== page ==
• partial submit - The current spec requires submission of the entire form though only the elements named in the execute parameter are being processed. Setting partial submit (or pps) to true could reduce the submit volume to the actually processed values.
  • disable - HTML id's of the components to disable while the request is running (can be implemented via onevent).
  • loadingbar - HTML id of an img tag to make visible while the request is running (can also be implemented via onevent).
  • errorhandling for errors that occur within the javascript - can be done with the onerror parameter, but the spec doesn't mention this use.
Just in case you've made it up to here (which would only happen if you are really deep into JSF and AJAX technology) you will be keen to know whether JSF 2.0 AJAX will do an auto eval on incoming scripts. If you rerender a portion of your markup that contains a script then auto eval will execute the newly arrived scripts. The spec doesn't mention this issue, Mojarra 2.0 (in it's current beta state) doesn't do auto eval but MyFaces 2.0 will.

Thursday, June 4, 2009

HowTo integrate Apache Axis and WebBeans

IMO WebBeans becomes a pretty cool dependency injection framework for Java. It works in a type-safe way (greetz to Spring ;-)) by using annotations. It provides Interceptors, Decorators and Event-Processing as well.
On the other hand Axis is a powerful framework to implement WebServices.

If you want to use the WebBeans benefits in your Axis Services you have to integrate both technologies. Axis provides two simple ways to do this:
  1. with a custom MessageReceiver
  2. with a ServiceObjectSupplier
So lets integrate WebBeans into Axis.
I'm running on Tomcat 6.0.18 with Apache Axis2 1.4.1 and WebBeans 1.0.0. Preview1.

Create a WebBeans integration class

package org.j4fry.webbeans;
import javax.inject.manager.Manager;
import org.apache.axis2.AxisFault;
import org.apache.axis2.Constants;
import org.apache.axis2.description.AxisService;
import org.apache.axis2.description.Parameter;
import org.jboss.webbeans.CurrentManager;

public abstract class WebBeansIntegration {
public static Object createInstance(AxisService axisService) throws AxisFault {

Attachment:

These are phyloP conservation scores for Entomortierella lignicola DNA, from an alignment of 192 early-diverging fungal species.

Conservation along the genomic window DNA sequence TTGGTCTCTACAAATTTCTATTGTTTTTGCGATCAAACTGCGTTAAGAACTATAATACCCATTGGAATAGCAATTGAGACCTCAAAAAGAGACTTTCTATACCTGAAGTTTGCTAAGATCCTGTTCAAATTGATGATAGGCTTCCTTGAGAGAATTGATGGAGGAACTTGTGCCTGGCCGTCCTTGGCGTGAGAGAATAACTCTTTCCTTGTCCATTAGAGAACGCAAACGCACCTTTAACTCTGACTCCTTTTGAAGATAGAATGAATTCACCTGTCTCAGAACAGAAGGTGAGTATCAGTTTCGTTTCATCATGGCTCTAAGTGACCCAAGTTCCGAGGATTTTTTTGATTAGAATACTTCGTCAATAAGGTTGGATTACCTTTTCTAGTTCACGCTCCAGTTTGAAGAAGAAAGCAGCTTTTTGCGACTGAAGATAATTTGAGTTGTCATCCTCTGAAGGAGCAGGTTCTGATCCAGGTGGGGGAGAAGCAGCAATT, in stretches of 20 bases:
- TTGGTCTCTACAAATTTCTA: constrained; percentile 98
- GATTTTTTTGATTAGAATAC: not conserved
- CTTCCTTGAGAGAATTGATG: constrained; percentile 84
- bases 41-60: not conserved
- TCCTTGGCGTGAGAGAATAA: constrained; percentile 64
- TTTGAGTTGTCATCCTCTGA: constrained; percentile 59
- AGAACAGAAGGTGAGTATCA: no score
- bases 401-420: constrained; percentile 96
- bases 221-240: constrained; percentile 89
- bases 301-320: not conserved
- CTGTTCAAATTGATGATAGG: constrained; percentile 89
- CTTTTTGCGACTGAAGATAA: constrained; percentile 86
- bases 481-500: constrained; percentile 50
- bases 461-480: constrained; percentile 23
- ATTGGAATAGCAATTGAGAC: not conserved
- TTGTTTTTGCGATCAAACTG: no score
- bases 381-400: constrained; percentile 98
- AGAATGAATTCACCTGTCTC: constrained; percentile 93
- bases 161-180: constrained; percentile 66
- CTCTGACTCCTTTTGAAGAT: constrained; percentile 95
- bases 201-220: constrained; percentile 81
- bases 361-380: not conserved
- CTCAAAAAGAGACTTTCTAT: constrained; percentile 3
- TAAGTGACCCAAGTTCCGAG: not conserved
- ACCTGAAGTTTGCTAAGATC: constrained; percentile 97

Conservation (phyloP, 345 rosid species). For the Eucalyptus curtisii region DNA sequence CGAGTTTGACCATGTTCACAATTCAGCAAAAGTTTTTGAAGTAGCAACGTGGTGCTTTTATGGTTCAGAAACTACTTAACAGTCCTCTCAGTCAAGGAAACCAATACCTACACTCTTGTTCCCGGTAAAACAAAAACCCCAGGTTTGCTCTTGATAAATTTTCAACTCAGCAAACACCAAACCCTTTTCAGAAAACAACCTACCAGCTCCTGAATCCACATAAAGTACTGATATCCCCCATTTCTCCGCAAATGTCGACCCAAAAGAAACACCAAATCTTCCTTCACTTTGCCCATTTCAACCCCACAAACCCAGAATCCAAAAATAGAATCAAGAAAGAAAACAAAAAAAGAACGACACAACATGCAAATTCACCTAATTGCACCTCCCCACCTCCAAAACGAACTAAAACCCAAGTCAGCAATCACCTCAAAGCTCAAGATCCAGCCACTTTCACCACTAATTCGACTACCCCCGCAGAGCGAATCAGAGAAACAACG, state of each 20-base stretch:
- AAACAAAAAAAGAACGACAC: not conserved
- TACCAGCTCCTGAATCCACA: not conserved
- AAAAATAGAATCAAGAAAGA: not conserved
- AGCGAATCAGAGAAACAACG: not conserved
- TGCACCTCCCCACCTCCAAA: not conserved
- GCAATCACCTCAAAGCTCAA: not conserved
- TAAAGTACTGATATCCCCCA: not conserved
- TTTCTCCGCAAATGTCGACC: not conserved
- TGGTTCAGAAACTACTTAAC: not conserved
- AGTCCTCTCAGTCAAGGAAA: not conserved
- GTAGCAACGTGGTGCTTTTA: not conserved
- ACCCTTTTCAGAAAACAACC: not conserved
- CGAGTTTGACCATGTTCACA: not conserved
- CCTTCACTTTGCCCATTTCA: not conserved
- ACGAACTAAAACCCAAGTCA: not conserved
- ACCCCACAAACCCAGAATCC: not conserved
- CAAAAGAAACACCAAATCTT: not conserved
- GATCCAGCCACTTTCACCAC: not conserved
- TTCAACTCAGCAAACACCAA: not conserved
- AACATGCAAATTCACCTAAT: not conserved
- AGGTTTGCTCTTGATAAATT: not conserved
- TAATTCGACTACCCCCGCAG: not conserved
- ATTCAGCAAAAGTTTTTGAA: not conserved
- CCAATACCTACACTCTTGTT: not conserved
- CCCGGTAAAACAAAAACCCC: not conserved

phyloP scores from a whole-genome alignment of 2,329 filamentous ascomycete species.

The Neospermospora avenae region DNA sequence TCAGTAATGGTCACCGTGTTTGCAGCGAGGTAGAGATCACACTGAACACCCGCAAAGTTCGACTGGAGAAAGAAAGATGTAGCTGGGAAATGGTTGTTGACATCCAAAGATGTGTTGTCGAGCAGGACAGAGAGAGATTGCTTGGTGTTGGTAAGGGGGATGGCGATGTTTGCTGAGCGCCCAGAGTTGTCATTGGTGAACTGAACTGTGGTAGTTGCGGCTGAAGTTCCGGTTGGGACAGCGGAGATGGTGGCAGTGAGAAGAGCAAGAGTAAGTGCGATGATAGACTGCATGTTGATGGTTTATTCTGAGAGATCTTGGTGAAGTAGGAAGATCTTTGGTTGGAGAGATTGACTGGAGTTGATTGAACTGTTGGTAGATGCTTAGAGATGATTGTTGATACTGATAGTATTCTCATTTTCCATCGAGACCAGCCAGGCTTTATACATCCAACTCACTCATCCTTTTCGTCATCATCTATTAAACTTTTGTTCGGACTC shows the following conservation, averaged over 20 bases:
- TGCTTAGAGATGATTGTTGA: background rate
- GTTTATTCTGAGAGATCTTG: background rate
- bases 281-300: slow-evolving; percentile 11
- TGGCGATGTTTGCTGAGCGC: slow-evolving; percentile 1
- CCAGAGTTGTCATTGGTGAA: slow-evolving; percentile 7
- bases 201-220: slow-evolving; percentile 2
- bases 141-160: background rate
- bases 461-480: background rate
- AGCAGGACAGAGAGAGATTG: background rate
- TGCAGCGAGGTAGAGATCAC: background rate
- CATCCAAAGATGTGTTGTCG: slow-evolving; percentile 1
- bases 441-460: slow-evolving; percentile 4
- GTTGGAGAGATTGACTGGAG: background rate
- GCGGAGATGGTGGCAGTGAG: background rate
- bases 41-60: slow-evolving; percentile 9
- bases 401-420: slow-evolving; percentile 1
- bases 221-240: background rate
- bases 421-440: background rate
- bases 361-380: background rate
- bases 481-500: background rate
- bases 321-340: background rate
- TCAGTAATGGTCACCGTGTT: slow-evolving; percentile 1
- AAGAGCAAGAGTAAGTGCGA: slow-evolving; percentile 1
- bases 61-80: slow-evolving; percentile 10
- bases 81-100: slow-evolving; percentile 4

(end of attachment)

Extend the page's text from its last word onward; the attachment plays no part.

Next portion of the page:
Parameter parameterServiceClass = axisService.getParameter(Constants.SERVICE_CLASS);
Class serviceClass = null;
try {
serviceClass = Class.forName(parameterServiceClass.getValue().toString());
} catch (ClassNotFoundException e) {
throw new AxisFault("There's not valid serviceClass specified", "serviceClass");
Manager manager = CurrentManager.rootManager();
return manager.getInstanceByType(serviceClass);

Possibility 1: Adjust Axis to use this integration class via a custom Message Receiver

package org.j4fry.webbeans;
import org.apache.axis2.AxisFault;
import org.apache.axis2.context.MessageContext;

public class CustomMessageReceiver extends org.apache.axis2.rpc.receivers.RPCMessageReceiver {
protected Object makeNewServiceObject(MessageContext msgCtx) throws AxisFault {
return WebBeansIntegration.createInstance(msgCtx.getAxisService());

Possibility 2: Adjust Axis to use this integration class via ServiceObjectSupplier

package org.j4fry.webbeans;
import org.apache.axis2.AxisFault;
import org.apache.axis2.ServiceObjectSupplier;
import org.apache.axis2.description.AxisService;

public class WebBeansObjectSupplier implements ServiceObjectSupplier {
public Object getServiceObject(AxisService axisService) throws AxisFault {
return WebBeansIntegration.createInstance(axisService);

Tomcat Configuration - web.xml
Tomcat's web.xml have to reference the WebBeans Manager (of course you have to include the AxisServlet and the mapping information as well)

<description>WebBeans Manager</description>

Axis Service Configuration - services.xml
The services.xml from your Axis-Service archive (.aar file)
If you choose possibility 1 you have to include your custom Message Receiver with the following tag inside the service-element:

<messageReceiver mep="http://www.w3.org/ns/wsdl/in-out" class="org.j4fry.webbeans.CustomMessageReceiver"/>

If you choose possiblity 2 you have to add the "ServiceObjectSupplier" parameter to your service element like this

<parameter name="ServiceObjectSupplier">org.j4fry.webbeans.WebBeansObjectSupplier</parameter>

Use WebBeans Annotation inside your Service class
If you've finished the previous steps you can use the WebBeans Annotations to inject some resources in your service class.

WebBeans RI 1.0.0 Preview1 (thanks to JBoss): http://downloads.sourceforge.net/jboss/webbeans-1.0.0.PREVIEW1.zip
Apache Axis2 1.4.1: http://ws.apache.org/axis2/